As other urban forms of public transportation, such as trains and buses, shift to electric and alternative fuels, the fuels and engines used on our vessels are far behind the curve.

The U.S. EPA has documented that burning fossil fuels (including diesel) releases carbon dioxide, a greenhouse gas, into the atmosphere and the buildup of carbon dioxide (CO2) and other greenhouse gases like methane (CH4), nitrous oxide (N2O), and hydrofluorocarbons (HFCs) are causing the Earth’s atmosphere to warm, resulting in changes to the climate that we are already starting to see.

Additionally, there is a direct link that pollution from engines in urban areas is increasing cases of asthma and cancer. This is a call for next and new generations to drive the introduction of new technologies to be implemented right away. 

Recruiting Talent

ML: How should the maritime industry be recruiting new and talented professionals?

ES: Technology is quickly changing all aspects of our lives, including the maritime industry. When I graduated from Kings Point in 2000, I spent the first few years sailing as a 3rd and 2nd assistant engineer on steam ships. 

Nineteen years later, I spend much of my time learning and discussing automation and energy storage systems with lithium batteries and hydrogen fuel cells. In less than 20 years, the U.S. maritime industry has covered many generations of technology. This is not going to slow down; it will only speed up exponentially. 

If the maritime industry does not change its training and recruiting methods, there will be a huge misalignment of available technology and the ability to support it. I am very impressed with those maritime organizations and schools that embrace new studies in electrical engineering, digital studies and automation programming but I believe it is incumbent on everyone in the industry to be open to continuous learning to meet the speed of change. 

Are Changes Coming?

ML: What are some things you would like to see change in the maritime industry?

ES: At ABB, we believe that vessels will be electric, digital and connected as the industry moves towards new energy sources and autonomous ship operations. I believe that future-proof ships will be built on the foundation of electricity. The electrical backbone, integrated with automation and control systems, is already transforming the industry to truly collaborative and automated operations.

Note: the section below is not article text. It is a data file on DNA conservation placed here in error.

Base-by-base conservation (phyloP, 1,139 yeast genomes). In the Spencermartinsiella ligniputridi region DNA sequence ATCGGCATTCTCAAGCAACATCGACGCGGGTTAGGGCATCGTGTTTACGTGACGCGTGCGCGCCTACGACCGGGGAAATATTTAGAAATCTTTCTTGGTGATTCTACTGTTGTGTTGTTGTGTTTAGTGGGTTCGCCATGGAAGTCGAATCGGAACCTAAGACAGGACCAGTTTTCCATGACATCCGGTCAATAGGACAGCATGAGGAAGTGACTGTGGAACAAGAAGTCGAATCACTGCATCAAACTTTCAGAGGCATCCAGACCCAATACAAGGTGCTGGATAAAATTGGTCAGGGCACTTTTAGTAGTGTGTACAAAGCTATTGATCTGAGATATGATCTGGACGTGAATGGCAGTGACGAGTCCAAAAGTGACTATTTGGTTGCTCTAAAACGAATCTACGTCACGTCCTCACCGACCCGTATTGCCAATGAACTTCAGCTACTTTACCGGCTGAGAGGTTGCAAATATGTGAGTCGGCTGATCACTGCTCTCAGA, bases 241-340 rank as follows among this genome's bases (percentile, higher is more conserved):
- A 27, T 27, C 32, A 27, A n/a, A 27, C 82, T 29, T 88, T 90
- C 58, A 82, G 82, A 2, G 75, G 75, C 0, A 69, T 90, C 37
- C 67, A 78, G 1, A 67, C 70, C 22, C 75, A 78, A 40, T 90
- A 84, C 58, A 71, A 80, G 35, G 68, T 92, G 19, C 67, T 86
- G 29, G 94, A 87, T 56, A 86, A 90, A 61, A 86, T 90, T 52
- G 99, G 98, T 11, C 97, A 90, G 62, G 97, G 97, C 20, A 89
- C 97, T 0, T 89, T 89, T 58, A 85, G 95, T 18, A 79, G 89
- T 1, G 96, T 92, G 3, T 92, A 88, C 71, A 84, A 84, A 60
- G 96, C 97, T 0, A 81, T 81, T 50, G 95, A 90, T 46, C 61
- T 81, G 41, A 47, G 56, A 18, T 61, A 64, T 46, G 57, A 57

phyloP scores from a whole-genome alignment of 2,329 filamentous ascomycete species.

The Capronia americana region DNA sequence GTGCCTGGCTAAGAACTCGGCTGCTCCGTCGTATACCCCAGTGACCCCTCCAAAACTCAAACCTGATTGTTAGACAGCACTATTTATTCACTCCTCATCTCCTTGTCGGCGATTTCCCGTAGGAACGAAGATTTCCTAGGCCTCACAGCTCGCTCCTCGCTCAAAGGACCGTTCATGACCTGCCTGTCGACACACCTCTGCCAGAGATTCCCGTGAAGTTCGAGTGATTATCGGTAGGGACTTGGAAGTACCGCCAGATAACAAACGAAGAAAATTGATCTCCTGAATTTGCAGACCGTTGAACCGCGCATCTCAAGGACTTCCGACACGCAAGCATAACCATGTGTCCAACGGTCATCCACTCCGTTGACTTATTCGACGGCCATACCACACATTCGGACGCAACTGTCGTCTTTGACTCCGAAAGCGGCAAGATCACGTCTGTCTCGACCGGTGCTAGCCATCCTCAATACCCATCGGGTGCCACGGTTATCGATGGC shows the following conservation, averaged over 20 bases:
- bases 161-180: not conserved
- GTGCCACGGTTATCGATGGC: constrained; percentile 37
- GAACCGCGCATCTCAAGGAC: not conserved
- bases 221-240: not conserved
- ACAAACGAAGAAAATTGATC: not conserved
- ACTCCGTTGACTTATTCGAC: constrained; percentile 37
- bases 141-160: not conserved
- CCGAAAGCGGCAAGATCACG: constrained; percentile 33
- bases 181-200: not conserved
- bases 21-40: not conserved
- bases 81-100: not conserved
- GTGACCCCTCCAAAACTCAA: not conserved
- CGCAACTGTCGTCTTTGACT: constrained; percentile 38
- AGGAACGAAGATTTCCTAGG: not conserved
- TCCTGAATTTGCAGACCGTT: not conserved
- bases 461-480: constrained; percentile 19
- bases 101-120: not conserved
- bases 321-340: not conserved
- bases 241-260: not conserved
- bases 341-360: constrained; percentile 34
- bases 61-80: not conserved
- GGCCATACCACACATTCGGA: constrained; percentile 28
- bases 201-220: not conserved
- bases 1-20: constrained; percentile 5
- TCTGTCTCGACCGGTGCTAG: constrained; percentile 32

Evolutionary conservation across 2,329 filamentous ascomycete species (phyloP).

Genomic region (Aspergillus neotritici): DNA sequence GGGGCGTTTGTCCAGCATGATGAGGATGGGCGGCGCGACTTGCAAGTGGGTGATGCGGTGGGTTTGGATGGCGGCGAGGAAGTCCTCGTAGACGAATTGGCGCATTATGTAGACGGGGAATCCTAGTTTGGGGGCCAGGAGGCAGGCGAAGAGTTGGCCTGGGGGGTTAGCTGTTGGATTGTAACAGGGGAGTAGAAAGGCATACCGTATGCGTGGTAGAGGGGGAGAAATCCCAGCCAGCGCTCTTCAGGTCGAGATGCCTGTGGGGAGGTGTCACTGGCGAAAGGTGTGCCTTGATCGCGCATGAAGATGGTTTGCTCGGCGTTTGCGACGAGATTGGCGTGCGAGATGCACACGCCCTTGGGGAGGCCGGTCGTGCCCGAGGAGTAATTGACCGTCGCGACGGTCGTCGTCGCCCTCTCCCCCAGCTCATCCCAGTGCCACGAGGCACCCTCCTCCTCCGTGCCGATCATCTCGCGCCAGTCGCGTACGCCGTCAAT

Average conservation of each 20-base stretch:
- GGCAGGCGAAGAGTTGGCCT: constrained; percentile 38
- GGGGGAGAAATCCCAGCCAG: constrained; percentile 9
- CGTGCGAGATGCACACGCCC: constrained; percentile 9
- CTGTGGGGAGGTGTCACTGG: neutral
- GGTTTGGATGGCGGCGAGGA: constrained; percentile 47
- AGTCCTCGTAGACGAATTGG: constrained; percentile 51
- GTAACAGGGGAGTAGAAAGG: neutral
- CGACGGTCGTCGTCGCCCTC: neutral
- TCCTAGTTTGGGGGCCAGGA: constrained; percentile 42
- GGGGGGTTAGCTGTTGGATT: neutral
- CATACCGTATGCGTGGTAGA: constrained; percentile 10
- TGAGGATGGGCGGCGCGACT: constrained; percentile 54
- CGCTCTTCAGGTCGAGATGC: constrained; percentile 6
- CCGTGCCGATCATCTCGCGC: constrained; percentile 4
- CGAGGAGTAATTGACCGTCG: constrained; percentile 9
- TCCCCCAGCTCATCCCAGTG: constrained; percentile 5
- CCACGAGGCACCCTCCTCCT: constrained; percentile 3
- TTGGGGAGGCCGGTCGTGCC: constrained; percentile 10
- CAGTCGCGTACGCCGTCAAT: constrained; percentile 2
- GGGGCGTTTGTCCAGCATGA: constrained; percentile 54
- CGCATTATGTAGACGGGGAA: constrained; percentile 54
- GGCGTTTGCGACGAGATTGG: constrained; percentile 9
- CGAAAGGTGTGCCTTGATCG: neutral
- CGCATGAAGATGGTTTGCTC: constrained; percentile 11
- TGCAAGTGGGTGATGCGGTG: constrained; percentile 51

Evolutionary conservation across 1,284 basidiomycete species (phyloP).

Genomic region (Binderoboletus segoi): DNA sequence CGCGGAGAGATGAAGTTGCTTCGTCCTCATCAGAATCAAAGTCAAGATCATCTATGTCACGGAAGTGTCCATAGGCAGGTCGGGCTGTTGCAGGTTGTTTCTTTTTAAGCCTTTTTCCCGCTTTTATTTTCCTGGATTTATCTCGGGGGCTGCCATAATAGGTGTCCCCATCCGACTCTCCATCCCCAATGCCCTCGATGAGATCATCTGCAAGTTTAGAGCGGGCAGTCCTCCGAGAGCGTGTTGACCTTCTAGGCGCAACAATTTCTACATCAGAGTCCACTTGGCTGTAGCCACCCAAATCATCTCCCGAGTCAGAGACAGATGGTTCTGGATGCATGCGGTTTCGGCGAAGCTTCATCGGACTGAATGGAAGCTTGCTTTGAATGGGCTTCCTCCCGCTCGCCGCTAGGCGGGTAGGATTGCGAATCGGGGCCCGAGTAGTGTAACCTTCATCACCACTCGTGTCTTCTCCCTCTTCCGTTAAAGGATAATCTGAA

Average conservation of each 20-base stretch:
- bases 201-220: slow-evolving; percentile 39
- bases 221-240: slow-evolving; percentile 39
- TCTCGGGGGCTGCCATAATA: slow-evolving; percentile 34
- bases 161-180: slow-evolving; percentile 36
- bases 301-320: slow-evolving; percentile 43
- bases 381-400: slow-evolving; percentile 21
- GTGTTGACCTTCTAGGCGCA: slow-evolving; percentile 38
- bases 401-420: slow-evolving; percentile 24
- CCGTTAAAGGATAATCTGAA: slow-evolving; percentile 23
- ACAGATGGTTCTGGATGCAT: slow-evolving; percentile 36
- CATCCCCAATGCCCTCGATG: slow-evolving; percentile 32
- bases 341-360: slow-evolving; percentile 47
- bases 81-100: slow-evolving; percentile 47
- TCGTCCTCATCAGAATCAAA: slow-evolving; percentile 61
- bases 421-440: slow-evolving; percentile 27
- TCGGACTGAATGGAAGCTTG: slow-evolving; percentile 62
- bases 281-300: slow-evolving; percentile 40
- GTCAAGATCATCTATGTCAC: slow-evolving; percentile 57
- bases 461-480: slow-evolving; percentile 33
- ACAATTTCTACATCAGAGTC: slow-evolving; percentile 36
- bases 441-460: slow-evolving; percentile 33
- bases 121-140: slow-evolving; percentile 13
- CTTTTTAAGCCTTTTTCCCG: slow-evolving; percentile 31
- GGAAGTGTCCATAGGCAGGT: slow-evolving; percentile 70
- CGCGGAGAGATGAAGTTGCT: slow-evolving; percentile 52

It is my passion to drive this transformation and equip the marine industry with electric, digital and connected solutions that maximize the full potential of vessels and enable safe, efficient and sustainable ship operations. As the maritime industry moves towards new energy sources and autonomous operations, new technologies are redefining the future, bringing new levels of reliability, efficiency and sustainability to vessel operations.

Lessons Learned

ML: What is the most valuable piece off knowledge you have learned from your experiences so far?

ES: During the British industrial revolution, an uprising began in 1811 when Nottinghamshire weavers attacked the new automated looms. They burned down mills in the name of a mythical character called Ludd. More than 200 years after the Luddites won the battle, they lost the war against progress of technology. With the speed of change in technology, it’s understandable that not everyone will be at the same comfort level when it comes to actually using it.

When you decide to invest in new technology to improve your operation and reduce your carbon footprint, you’ll want to ensure a smooth transition for all team members from the old way to the new. From what I learned when I entered the industry in 1995 until now is to be open to new ideas and technology. 

There seems to be gravitation toward historic solutions and status quo, which will not help the U.S. ferry industry evolve and keep pace with the rest of the world. I look forward to pointing to U.S.-flag vessels as references for the rest of the world to take note. For too long, U.S. vessels have fallen behind the technology curve. This must change if we want to be proud of our legacy in this great industry. Let’s agree to leave the industry stronger for being part of it.